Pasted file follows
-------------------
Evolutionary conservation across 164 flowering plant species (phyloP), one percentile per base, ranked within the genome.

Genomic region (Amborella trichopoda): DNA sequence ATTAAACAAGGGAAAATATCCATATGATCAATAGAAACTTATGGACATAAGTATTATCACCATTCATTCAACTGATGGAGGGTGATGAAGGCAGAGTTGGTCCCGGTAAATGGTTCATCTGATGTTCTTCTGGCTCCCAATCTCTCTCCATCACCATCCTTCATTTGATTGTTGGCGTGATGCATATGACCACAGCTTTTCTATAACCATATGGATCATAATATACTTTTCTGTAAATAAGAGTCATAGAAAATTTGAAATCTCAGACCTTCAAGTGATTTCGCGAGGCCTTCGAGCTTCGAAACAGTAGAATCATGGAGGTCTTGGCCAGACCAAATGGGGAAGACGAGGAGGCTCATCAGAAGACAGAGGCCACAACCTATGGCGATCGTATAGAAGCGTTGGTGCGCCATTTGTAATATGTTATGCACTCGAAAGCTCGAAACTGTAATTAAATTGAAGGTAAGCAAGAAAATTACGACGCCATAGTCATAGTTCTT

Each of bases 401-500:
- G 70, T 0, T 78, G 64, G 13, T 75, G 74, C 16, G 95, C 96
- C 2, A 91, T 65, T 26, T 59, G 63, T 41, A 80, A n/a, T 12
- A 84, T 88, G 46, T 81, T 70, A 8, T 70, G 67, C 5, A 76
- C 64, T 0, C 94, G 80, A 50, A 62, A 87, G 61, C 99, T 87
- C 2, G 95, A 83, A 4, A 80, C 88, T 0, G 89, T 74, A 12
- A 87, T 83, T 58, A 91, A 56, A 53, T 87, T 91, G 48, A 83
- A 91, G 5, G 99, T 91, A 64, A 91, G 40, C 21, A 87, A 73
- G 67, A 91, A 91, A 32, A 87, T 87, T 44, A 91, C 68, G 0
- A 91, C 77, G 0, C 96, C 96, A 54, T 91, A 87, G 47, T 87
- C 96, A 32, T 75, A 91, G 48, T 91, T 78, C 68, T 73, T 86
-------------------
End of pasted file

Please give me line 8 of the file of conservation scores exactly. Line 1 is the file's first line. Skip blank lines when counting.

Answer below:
- C 2, G 95, A 83, A 4, A 80, C 88, T 0, G 89, T 74, A 12